A comprehensive new study from the Institute of Medicine says there is no evidence that childhood vaccinations cause the brain disorder autism.
While that settles the long-standing controversy for many scientists, some parents aren't so convinced and want more research to be done.
Dora Wilson can't think of a job that's more rewarding or exhausting than the one she has at Riverview School, working with children with autism and other special needs. With an autistic son of her own, she knows what parents go through when they hear that diagnosis and all the questions they have for doctors: Why? What causes this mysterious brain disorder?
Wilson says, "They really don't know. They don't know. And here ten years later, they still don't know." There's plenty of speculation that Thimerosal may play a role, the mercury-based preservative that used to be found in many childhood vaccines.
But, scientists from the Institutes of Medicine recently looked at five large studies that tracked thousands of children and found no such link. as an advocate and relative of someone with autism,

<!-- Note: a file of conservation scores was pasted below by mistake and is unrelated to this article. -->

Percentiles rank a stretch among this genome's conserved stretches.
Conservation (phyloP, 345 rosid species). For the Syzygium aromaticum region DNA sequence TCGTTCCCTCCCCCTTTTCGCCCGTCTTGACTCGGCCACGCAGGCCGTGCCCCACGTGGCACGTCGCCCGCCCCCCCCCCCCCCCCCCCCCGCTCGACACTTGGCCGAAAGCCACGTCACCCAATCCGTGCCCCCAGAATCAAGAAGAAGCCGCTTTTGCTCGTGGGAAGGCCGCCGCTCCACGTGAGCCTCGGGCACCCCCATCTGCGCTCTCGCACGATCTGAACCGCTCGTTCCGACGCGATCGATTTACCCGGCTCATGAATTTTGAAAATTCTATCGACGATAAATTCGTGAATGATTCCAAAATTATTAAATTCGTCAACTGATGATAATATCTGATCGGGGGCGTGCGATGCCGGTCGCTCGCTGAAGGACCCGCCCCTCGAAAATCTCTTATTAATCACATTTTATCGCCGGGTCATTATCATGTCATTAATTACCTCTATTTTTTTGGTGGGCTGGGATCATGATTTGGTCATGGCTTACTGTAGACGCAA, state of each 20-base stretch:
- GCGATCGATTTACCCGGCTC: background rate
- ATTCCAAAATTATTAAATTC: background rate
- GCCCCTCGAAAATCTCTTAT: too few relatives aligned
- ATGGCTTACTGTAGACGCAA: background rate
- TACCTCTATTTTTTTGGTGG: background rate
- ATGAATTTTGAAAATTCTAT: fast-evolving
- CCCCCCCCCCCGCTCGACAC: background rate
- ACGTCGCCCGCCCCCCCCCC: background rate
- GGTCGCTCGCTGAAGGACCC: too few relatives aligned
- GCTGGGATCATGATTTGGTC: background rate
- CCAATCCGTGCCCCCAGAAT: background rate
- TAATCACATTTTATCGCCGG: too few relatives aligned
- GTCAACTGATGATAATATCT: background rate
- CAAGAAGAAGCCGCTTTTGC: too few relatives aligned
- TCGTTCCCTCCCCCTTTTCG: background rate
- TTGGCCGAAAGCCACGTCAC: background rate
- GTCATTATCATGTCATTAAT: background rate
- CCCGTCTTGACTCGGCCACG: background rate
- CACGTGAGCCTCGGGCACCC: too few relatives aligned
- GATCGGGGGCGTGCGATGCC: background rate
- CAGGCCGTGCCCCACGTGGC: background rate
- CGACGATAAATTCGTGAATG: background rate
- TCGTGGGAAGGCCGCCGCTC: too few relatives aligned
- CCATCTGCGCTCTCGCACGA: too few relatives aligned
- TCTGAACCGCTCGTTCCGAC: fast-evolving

Nancy Boyett with the Autism Society of Western Kentucky thinks it's too coincidental that children are often diagnosed with the disorder right around the time they're vaccinated against measles, mumps and rubella. She wants more research to be done on autism's cause and its effects. Boyett says, "What's more important is to try to work on what's going to enhance and make the day to day of the life of a person with autism more productive and more successful."
Dora Wilson doesn't point the finger solely at vaccines, but thinks it may be piece of the puzzle . "So I don't know that you can truly rule it out 100 percent. I think that you can't stop looking at anything. Until you find one thing definite then you can't stop looking at anything."